The Evolution of Modern Medicine: Chapter III - ARABIAN MEDICINE by@williamosler

The Evolution of Modern Medicine: Chapter III - ARABIAN MEDICINE

The Evolution of Modern Medicine, by William Osler is part of HackerNoon’s Book Blog Post series.
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William Osler

The Evolution of Modern Medicine

The Evolution of Modern Medicine, by William Osler is part of HackerNoon’s Book Blog Post series. You can jump to any chapter in this book here.


THE third and by far the strongest branch of the Greek river reached the West after a remarkable and meandering course. The map before you shows the distribution of the Graeco-Roman Christian world at the beginning of the seventh century. You will notice that Christianity had extended far eastwards, almost to China. Most of those eastern Christians were Nestorians and one of their important centres was Edessa, whose school of learning became so celebrated. Here in the fifth century was built one of the most celebrated hospitals of antiquity.

Now look at another map showing the same countries about a century later. No such phenomenal change ever was made within so short space of time as that which thus altered the map of Asia and Europe at this period. Within a century, the Crescent had swept from Arabia through the Eastern Empire, over Egypt, North Africa and over Spain in the West, and the fate of Western Europe hung in the balance before the gates of Tours in 732. This time the barbaric horde that laid waste a large part of Christendom were a people that became deeply appreciative of all that was best in Graeco-Roman civilization and of nothing more than of its sciences. The cultivation of medicine was encouraged by the Arabs in a very special way. Anyone wishing to follow the history of the medical profession among this remarkable people will find it admirably presented in Lucien Leclerc's "Histoire de la medecine arabe" (Paris, 1876). An excellent account is also given in Freind's well-known "History of Medicine" (London, 1725-1726). Here I can only indicate very briefly the course of the stream and its freightage.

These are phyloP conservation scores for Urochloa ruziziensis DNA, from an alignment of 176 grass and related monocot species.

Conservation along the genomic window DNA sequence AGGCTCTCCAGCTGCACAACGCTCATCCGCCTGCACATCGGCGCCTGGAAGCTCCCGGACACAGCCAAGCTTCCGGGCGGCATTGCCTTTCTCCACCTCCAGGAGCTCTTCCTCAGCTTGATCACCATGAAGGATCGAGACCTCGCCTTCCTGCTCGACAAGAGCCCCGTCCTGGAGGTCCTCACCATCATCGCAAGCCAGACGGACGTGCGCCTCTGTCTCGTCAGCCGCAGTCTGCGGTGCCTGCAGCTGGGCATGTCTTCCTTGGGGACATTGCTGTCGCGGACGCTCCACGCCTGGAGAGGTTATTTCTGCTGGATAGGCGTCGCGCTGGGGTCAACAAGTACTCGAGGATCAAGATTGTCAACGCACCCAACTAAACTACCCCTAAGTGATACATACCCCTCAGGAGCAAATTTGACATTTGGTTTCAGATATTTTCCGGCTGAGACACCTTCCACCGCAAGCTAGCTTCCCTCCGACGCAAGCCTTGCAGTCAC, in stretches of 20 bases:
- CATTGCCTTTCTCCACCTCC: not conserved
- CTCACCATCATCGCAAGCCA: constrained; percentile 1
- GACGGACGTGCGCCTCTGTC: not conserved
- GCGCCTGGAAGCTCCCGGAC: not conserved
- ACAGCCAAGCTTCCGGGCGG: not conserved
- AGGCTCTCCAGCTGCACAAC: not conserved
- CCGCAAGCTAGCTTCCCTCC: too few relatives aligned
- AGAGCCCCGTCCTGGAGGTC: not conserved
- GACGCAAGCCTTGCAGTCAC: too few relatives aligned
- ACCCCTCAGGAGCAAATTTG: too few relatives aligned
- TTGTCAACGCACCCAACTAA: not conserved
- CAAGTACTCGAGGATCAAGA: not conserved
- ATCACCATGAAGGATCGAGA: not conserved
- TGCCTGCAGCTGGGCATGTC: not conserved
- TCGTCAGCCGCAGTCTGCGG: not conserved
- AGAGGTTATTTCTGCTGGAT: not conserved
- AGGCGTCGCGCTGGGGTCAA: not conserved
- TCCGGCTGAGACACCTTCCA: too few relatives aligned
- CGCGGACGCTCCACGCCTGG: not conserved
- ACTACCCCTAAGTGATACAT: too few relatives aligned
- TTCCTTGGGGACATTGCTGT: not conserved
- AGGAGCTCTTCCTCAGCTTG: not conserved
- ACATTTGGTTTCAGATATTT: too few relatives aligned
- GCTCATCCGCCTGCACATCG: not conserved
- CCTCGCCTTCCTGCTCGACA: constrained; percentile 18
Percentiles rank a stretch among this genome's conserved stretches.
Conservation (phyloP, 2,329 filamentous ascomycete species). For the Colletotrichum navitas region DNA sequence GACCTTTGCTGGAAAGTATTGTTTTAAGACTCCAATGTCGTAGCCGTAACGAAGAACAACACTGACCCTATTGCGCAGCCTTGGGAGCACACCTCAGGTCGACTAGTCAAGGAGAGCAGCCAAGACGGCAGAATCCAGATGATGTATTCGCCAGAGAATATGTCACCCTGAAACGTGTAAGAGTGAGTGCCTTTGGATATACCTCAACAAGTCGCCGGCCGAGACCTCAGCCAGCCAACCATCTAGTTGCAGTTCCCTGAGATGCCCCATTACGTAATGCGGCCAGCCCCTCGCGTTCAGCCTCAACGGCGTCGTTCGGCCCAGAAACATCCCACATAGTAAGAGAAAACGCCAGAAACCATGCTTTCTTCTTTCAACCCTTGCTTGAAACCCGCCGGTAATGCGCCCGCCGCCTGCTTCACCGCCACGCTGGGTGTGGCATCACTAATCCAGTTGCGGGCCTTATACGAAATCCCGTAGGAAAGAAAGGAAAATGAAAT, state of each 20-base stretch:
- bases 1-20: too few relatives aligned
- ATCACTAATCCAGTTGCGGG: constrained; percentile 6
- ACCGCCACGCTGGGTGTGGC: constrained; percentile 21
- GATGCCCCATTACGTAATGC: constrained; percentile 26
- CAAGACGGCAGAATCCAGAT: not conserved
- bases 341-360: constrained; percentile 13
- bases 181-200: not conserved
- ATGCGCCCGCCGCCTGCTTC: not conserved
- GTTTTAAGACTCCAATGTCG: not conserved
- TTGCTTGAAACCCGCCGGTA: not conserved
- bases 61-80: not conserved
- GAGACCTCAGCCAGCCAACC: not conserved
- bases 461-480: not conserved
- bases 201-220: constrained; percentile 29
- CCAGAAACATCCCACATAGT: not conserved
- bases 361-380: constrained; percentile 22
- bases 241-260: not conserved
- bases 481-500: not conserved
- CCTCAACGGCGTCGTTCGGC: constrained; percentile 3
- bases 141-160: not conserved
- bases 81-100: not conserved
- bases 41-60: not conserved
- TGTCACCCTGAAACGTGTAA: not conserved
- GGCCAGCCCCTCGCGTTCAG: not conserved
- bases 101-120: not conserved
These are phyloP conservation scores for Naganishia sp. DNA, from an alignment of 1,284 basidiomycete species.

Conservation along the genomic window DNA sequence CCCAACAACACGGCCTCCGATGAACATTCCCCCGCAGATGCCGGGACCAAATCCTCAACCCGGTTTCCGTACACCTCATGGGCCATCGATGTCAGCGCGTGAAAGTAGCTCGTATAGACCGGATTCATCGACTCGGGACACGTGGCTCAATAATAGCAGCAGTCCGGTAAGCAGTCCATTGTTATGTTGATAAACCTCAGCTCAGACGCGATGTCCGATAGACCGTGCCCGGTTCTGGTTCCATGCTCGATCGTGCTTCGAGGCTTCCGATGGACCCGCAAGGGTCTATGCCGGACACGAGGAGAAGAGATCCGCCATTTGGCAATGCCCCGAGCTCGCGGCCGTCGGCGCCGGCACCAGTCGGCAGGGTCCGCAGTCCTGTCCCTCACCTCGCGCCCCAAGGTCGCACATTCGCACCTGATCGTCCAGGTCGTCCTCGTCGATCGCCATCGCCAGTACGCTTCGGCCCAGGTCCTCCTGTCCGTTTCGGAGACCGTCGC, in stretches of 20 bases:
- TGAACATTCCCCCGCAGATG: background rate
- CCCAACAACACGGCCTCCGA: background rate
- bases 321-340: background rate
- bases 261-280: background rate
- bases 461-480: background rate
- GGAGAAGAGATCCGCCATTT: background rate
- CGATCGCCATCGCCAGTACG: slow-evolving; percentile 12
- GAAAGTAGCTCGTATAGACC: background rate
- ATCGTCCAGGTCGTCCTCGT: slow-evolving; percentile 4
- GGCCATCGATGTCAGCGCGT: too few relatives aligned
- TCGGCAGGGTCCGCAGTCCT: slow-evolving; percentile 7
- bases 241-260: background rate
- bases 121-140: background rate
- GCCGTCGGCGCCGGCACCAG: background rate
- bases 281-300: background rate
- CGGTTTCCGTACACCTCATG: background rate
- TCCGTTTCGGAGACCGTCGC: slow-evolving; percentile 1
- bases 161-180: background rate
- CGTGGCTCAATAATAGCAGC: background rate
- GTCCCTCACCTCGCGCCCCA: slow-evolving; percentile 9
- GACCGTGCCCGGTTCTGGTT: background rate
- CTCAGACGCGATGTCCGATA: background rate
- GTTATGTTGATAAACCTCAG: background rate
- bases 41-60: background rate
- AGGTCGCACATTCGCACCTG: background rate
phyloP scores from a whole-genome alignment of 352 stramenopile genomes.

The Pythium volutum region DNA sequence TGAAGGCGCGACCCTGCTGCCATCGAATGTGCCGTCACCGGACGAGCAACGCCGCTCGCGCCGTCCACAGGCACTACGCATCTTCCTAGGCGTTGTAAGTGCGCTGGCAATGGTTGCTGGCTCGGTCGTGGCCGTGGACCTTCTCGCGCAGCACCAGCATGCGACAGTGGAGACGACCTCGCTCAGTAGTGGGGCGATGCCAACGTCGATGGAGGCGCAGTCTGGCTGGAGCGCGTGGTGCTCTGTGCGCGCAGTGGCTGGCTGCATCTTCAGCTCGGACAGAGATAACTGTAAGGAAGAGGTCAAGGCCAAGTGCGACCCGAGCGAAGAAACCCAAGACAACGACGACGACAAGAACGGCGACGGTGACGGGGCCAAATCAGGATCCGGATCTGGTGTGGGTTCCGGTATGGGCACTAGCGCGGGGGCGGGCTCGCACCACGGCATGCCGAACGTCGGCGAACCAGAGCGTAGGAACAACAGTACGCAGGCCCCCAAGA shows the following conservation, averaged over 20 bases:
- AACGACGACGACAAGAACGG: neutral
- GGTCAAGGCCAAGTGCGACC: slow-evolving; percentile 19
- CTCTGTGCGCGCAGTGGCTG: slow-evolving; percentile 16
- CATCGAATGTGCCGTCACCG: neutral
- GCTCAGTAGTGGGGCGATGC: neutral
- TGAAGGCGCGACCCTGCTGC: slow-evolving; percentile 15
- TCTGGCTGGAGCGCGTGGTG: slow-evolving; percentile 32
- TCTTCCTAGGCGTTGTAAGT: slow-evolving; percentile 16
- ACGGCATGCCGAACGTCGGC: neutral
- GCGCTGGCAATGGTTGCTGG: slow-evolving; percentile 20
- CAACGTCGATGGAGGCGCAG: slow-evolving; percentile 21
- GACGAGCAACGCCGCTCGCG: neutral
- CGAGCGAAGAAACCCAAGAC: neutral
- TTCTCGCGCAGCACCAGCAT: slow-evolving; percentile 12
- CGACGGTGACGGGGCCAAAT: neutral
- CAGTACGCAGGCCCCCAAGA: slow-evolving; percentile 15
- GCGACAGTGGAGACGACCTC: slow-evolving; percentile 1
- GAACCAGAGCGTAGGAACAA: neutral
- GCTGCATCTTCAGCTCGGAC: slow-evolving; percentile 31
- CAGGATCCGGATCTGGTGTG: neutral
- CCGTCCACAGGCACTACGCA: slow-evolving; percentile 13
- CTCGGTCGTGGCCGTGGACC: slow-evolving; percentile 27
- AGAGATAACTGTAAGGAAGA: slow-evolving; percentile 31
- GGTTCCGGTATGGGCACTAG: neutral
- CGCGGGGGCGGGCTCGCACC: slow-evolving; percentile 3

With the rise of Christianity, Alexandria became a centre of bitter theological and political factions, the story of which haunts the memory of anyone who was so fortunate as to read in his youth Kingsley's "Hypatia." These centuries, with their potent influence of neoplatonism on Christianity, appear to have been sterile enough in medicine. I have already referred to the late Greeks, Aetius and Alexander of Tralles. The last of the Alexandrians was a remarkable man, Paul of AEgina, a great name in medicine and in surgery, who lived in the early part of the seventh century. He also, like Oribasius, was a great compiler. In the year 640, the Arabs took Alexandria, and for the third time a great library was destroyed in the "first city of the West." Shortly after the conquest of Egypt, Greek works were translated into Arabic, often through the medium of Syriac, particularly certain of Galen's books on medicine, and chemical writings, which appear to have laid the foundation of Arabian knowledge on this subject.